Iraqi writer Faris Adnon spent 30 years crafting poetry. But this, he says, is no longer the time for poetry.
By Faris Adnon
Zuhair Al-Jazairi, editor in chief of the “Voices of Iraq” news agency, stated in his popular book, Harb al-A’jiz (The Helpless War) that every Iraqi individual has more than one story to pass on. This statement summarizes a new feature in Iraqi social dynamics that stems from the dramatic, sad, disastrous events that have taken place there during the last few decades.
In contrast to the common belief in the Arab world, poetry has lost its position in Iraqi cultural discourse and stories have become one of the main features there. However, poetry still has its uses: Political powers need a “poet” in certain ceremonies to generate enthusiasm and gain more supporters. The necessity for a “poet” also still exists within tribal entities and political parties in political gatherings and religious ceremonies that have multiplied in the post-2003 years. Meanwhile, genuine poetical production stayed in the same old position–an elitist field that never has been part of the main social segment’s concerns.
However, storytelling is on the rise. Many Iraqis in exile, and also foreigners who had the opportunity to visit the country in the post- 2003 era, have observed Iraqis’ new talent for storytelling that can take the audience from love affairs to struggles with the former regime’s oppression machine without forgetting stories of surviving the embargo and the sectarian violence in recent years.
Personally, I love to listen to taxi drivers’ stories, with their diverse experiences on many routes, to the point that a driver called Wisam approached a US Military convoy on Hwy 1 south of Baghdad and jeopardized my safety during his storytelling episode. While he was busy telling me his story of surviving the embargo years by working odd jobs in Jordan, he forgot to pay attention to a “stay back 100 meters” military sign attached to the end of an American military vehicle on the road which placed our small car, for few minutes, as a target for Americans’ “friendly fire.”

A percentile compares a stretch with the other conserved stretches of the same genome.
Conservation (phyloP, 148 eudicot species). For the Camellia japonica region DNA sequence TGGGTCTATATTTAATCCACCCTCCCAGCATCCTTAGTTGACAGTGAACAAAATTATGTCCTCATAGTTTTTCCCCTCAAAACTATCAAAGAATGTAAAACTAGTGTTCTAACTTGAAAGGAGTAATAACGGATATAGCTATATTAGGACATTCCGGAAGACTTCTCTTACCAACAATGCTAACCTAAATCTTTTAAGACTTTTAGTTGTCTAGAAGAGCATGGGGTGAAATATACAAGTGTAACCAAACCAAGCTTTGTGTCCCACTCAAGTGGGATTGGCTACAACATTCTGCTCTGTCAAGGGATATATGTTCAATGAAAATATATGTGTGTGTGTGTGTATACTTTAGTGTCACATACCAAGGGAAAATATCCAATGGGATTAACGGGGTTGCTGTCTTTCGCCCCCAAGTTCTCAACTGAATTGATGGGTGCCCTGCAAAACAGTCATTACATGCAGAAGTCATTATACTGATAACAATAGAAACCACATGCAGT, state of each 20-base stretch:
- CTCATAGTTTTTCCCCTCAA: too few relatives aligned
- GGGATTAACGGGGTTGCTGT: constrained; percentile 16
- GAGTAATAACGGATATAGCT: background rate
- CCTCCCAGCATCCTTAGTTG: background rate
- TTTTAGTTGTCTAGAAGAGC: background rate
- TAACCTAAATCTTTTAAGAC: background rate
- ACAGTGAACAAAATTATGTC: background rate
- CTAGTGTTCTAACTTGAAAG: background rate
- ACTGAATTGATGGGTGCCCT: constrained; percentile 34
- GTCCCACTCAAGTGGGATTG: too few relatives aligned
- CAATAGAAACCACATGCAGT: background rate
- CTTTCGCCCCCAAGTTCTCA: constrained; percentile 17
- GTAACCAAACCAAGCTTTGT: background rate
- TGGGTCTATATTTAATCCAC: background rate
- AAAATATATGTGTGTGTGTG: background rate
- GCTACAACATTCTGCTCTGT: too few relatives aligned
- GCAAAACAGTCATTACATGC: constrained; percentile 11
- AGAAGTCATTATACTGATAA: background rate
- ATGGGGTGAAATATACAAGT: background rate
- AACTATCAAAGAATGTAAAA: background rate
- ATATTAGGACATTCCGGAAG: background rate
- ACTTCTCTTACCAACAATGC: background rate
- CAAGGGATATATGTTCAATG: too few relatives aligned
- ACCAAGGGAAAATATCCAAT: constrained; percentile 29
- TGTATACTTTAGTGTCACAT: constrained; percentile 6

Another driver who refused to reveal his real name insisted that he was a “good source of information” because he used to work as a colonel in the former Iraqi Army. He added, with a certain voice, that he already knew that Saddam was a “hidden spy” for the Americans and therefore they will never hang him but will hang his duplicate. He stated that Kuwaiti hands had executed the 2003 looting that took place in the Iraqi National Museum as an act of retaliation. After he transported me from one bank of the Tigris to another, I paid him the taxi fare with shivering hands, overwhelmed with conspiracy theory stories.
Faris al-Khidhir, an Iraqi painter and cartoonist, summarized his struggle with sectarian violence in a sarcastic tone. In 2006, Faris left the National Theater in his car to pick up his wife from his in-laws’ in a Sunni neighborhood. Because he was well-known in this neighborhood as a Shi’a man, and not as a secular artist, some Sunni militia shot him in his neck (very close to his neck bones). As he told the story, the main objective of the sectarian violence was to ruin his marriage. So to save the country from possible civil war, he fled with his wife to Cairo, Egypt.